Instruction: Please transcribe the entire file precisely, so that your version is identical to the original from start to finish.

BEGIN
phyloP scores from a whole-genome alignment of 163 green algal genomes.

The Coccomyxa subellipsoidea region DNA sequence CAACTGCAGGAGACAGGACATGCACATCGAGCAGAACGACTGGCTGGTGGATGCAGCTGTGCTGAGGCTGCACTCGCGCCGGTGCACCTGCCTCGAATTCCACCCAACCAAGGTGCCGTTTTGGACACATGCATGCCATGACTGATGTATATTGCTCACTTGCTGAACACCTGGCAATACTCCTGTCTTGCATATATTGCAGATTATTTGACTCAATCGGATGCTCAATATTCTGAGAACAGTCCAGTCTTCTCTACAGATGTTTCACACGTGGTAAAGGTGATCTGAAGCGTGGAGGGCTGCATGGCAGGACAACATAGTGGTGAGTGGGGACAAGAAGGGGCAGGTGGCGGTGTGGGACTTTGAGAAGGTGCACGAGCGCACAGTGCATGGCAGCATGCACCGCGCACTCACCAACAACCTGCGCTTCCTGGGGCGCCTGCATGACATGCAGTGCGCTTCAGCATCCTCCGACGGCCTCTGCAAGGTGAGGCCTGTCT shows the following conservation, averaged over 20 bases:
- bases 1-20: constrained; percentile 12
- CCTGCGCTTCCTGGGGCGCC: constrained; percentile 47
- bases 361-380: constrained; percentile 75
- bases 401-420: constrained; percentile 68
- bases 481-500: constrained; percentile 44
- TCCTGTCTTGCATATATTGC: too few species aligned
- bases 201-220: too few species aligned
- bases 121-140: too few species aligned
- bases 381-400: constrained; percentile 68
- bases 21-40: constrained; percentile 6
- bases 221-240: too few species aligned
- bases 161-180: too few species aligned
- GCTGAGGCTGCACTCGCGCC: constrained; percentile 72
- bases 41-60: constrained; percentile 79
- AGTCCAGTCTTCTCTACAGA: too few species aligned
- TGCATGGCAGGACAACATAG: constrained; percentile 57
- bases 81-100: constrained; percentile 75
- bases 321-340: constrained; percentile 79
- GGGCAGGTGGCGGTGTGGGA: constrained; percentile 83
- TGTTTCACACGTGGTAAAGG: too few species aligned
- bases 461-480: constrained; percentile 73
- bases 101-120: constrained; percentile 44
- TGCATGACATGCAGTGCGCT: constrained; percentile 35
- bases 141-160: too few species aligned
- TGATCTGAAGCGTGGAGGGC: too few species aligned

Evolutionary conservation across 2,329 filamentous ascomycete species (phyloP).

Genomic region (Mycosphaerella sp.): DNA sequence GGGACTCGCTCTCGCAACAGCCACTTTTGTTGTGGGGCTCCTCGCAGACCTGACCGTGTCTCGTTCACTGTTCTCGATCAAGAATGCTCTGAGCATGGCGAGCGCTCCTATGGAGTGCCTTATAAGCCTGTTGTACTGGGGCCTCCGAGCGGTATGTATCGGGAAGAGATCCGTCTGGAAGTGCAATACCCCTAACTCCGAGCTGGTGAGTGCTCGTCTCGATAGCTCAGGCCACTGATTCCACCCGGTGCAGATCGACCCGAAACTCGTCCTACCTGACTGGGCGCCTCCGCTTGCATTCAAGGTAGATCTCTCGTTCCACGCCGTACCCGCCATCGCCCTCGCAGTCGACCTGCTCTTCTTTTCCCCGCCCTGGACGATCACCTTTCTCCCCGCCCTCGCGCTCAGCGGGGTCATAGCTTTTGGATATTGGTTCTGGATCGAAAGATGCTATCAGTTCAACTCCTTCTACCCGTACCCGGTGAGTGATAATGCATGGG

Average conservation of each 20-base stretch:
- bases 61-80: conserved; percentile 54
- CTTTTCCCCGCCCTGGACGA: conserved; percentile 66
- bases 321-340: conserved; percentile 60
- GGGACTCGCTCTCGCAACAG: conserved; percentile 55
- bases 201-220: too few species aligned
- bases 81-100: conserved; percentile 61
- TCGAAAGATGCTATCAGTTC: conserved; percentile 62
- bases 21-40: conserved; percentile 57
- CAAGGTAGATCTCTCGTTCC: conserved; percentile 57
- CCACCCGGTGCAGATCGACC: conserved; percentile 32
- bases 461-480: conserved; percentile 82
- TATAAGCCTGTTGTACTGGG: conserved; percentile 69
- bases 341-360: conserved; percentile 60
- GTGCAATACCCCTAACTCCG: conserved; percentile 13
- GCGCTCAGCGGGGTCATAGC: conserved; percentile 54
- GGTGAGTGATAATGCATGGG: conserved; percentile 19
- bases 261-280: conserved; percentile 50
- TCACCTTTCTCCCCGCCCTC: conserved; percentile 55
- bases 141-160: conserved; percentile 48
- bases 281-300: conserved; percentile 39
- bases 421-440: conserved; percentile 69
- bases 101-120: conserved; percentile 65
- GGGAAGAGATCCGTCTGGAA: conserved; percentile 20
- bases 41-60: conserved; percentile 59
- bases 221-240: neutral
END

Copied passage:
phyloP scores from a whole-genome alignment of 163 green algal genomes.

The Coccomyxa subellipsoidea region DNA sequence CAACTGCAGGAGACAGGACATGCACATCGAGCAGAACGACTGGCTGGTGGATGCAGCTGTGCTGAGGCTGCACTCGCGCCGGTGCACCTGCCTCGAATTCCACCCAACCAAGGTGCCGTTTTGGACACATGCATGCCATGACTGATGTATATTGCTCACTTGCTGAACACCTGGCAATACTCCTGTCTTGCATATATTGCAGATTATTTGACTCAATCGGATGCTCAATATTCTGAGAACAGTCCAGTCTTCTCTACAGATGTTTCACACGTGGTAAAGGTGATCTGAAGCGTGGAGGGCTGCATGGCAGGACAACATAGTGGTGAGTGGGGACAAGAAGGGGCAGGTGGCGGTGTGGGACTTTGAGAAGGTGCACGAGCGCACAGTGCATGGCAGCATGCACCGCGCACTCACCAACAACCTGCGCTTCCTGGGGCGCCTGCATGACATGCAGTGCGCTTCAGCATCCTCCGACGGCCTCTGCAAGGTGAGGCCTGTCT shows the following conservation, averaged over 20 bases:
- bases 1-20: constrained; percentile 12
- CCTGCGCTTCCTGGGGCGCC: constrained; percentile 47
- bases 361-380: constrained; percentile 75
- bases 401-420: constrained; percentile 68
- bases 481-500: constrained; percentile 44
- TCCTGTCTTGCATATATTGC: too few species aligned
- bases 201-220: too few species aligned
- bases 121-140: too few species aligned
- bases 381-400: constrained; percentile 68
- bases 21-40: constrained; percentile 6
- bases 221-240: too few species aligned
- bases 161-180: too few species aligned
- GCTGAGGCTGCACTCGCGCC: constrained; percentile 72
- bases 41-60: constrained; percentile 79
- AGTCCAGTCTTCTCTACAGA: too few species aligned
- TGCATGGCAGGACAACATAG: constrained; percentile 57
- bases 81-100: constrained; percentile 75
- bases 321-340: constrained; percentile 79
- GGGCAGGTGGCGGTGTGGGA: constrained; percentile 83
- TGTTTCACACGTGGTAAAGG: too few species aligned
- bases 461-480: constrained; percentile 73
- bases 101-120: constrained; percentile 44
- TGCATGACATGCAGTGCGCT: constrained; percentile 35
- bases 141-160: too few species aligned
- TGATCTGAAGCGTGGAGGGC: too few species aligned

Evolutionary conservation across 2,329 filamentous ascomycete species (phyloP).

Genomic region (Mycosphaerella sp.): DNA sequence GGGACTCGCTCTCGCAACAGCCACTTTTGTTGTGGGGCTCCTCGCAGACCTGACCGTGTCTCGTTCACTGTTCTCGATCAAGAATGCTCTGAGCATGGCGAGCGCTCCTATGGAGTGCCTTATAAGCCTGTTGTACTGGGGCCTCCGAGCGGTATGTATCGGGAAGAGATCCGTCTGGAAGTGCAATACCCCTAACTCCGAGCTGGTGAGTGCTCGTCTCGATAGCTCAGGCCACTGATTCCACCCGGTGCAGATCGACCCGAAACTCGTCCTACCTGACTGGGCGCCTCCGCTTGCATTCAAGGTAGATCTCTCGTTCCACGCCGTACCCGCCATCGCCCTCGCAGTCGACCTGCTCTTCTTTTCCCCGCCCTGGACGATCACCTTTCTCCCCGCCCTCGCGCTCAGCGGGGTCATAGCTTTTGGATATTGGTTCTGGATCGAAAGATGCTATCAGTTCAACTCCTTCTACCCGTACCCGGTGAGTGATAATGCATGGG

Average conservation of each 20-base stretch:
- bases 61-80: conserved; percentile 54
- CTTTTCCCCGCCCTGGACGA: conserved; percentile 66
- bases 321-340: conserved; percentile 60
- GGGACTCGCTCTCGCAACAG: conserved; percentile 55
- bases 201-220: too few species aligned
- bases 81-100: conserved; percentile 61
- TCGAAAGATGCTATCAGTTC: conserved; percentile 62
- bases 21-40: conserved; percentile 57
- CAAGGTAGATCTCTCGTTCC: conserved; percentile 57
- CCACCCGGTGCAGATCGACC: conserved; percentile 32
- bases 461-480: conserved; percentile 82
- TATAAGCCTGTTGTACTGGG: conserved; percentile 69
- bases 341-360: conserved; percentile 60
- GTGCAATACCCCTAACTCCG: conserved; percentile 13
- GCGCTCAGCGGGGTCATAGC: conserved; percentile 54
- GGTGAGTGATAATGCATGGG: conserved; percentile 19
- bases 261-280: conserved; percentile 50
- TCACCTTTCTCCCCGCCCTC: conserved; percentile 55
- bases 141-160: conserved; percentile 48
- bases 281-300: conserved; percentile 39
- bases 421-440: conserved; percentile 69
- bases 101-120: conserved; percentile 65
- GGGAAGAGATCCGTCTGGAA: conserved; percentile 20
- bases 41-60: conserved; percentile 59
- bases 221-240: neutral